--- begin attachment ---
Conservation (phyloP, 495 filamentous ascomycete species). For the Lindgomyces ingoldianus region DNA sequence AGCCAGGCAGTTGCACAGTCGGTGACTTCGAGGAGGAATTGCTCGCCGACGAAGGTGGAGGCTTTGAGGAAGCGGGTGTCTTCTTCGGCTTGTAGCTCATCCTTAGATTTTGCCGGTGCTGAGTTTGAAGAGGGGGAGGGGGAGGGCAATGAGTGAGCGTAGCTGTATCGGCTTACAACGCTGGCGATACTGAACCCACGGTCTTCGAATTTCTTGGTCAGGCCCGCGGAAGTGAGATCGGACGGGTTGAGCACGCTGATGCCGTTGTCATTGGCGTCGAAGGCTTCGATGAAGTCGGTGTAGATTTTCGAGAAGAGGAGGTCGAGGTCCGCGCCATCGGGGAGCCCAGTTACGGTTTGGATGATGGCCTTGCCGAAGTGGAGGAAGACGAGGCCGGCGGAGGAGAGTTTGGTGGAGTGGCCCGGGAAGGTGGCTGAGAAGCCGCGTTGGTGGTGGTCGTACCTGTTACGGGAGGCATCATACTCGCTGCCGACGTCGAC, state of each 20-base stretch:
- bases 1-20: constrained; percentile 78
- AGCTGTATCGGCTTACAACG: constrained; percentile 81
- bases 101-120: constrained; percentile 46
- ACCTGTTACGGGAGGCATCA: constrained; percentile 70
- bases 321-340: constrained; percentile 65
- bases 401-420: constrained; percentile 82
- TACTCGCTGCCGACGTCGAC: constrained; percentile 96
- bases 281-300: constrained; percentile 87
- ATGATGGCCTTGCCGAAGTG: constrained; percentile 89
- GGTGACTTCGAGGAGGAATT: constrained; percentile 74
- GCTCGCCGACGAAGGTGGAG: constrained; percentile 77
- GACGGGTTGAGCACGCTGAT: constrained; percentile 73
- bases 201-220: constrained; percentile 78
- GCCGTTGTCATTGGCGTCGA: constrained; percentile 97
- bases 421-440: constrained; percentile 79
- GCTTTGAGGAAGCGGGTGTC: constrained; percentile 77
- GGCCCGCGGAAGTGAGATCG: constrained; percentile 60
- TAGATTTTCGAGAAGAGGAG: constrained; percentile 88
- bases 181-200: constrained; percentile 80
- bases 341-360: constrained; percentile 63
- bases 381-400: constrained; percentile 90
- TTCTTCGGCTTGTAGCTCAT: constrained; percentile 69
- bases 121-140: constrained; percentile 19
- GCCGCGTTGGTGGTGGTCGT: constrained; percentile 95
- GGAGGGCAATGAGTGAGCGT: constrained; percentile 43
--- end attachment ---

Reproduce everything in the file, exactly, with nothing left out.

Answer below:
Conservation (phyloP, 495 filamentous ascomycete species). For the Lindgomyces ingoldianus region DNA sequence AGCCAGGCAGTTGCACAGTCGGTGACTTCGAGGAGGAATTGCTCGCCGACGAAGGTGGAGGCTTTGAGGAAGCGGGTGTCTTCTTCGGCTTGTAGCTCATCCTTAGATTTTGCCGGTGCTGAGTTTGAAGAGGGGGAGGGGGAGGGCAATGAGTGAGCGTAGCTGTATCGGCTTACAACGCTGGCGATACTGAACCCACGGTCTTCGAATTTCTTGGTCAGGCCCGCGGAAGTGAGATCGGACGGGTTGAGCACGCTGATGCCGTTGTCATTGGCGTCGAAGGCTTCGATGAAGTCGGTGTAGATTTTCGAGAAGAGGAGGTCGAGGTCCGCGCCATCGGGGAGCCCAGTTACGGTTTGGATGATGGCCTTGCCGAAGTGGAGGAAGACGAGGCCGGCGGAGGAGAGTTTGGTGGAGTGGCCCGGGAAGGTGGCTGAGAAGCCGCGTTGGTGGTGGTCGTACCTGTTACGGGAGGCATCATACTCGCTGCCGACGTCGAC, state of each 20-base stretch:
- bases 1-20: constrained; percentile 78
- AGCTGTATCGGCTTACAACG: constrained; percentile 81
- bases 101-120: constrained; percentile 46
- ACCTGTTACGGGAGGCATCA: constrained; percentile 70
- bases 321-340: constrained; percentile 65
- bases 401-420: constrained; percentile 82
- TACTCGCTGCCGACGTCGAC: constrained; percentile 96
- bases 281-300: constrained; percentile 87
- ATGATGGCCTTGCCGAAGTG: constrained; percentile 89
- GGTGACTTCGAGGAGGAATT: constrained; percentile 74
- GCTCGCCGACGAAGGTGGAG: constrained; percentile 77
- GACGGGTTGAGCACGCTGAT: constrained; percentile 73
- bases 201-220: constrained; percentile 78
- GCCGTTGTCATTGGCGTCGA: constrained; percentile 97
- bases 421-440: constrained; percentile 79
- GCTTTGAGGAAGCGGGTGTC: constrained; percentile 77
- GGCCCGCGGAAGTGAGATCG: constrained; percentile 60
- TAGATTTTCGAGAAGAGGAG: constrained; percentile 88
- bases 181-200: constrained; percentile 80
- bases 341-360: constrained; percentile 63
- bases 381-400: constrained; percentile 90
- TTCTTCGGCTTGTAGCTCAT: constrained; percentile 69
- bases 121-140: constrained; percentile 19
- GCCGCGTTGGTGGTGGTCGT: constrained; percentile 95
- GGAGGGCAATGAGTGAGCGT: constrained; percentile 43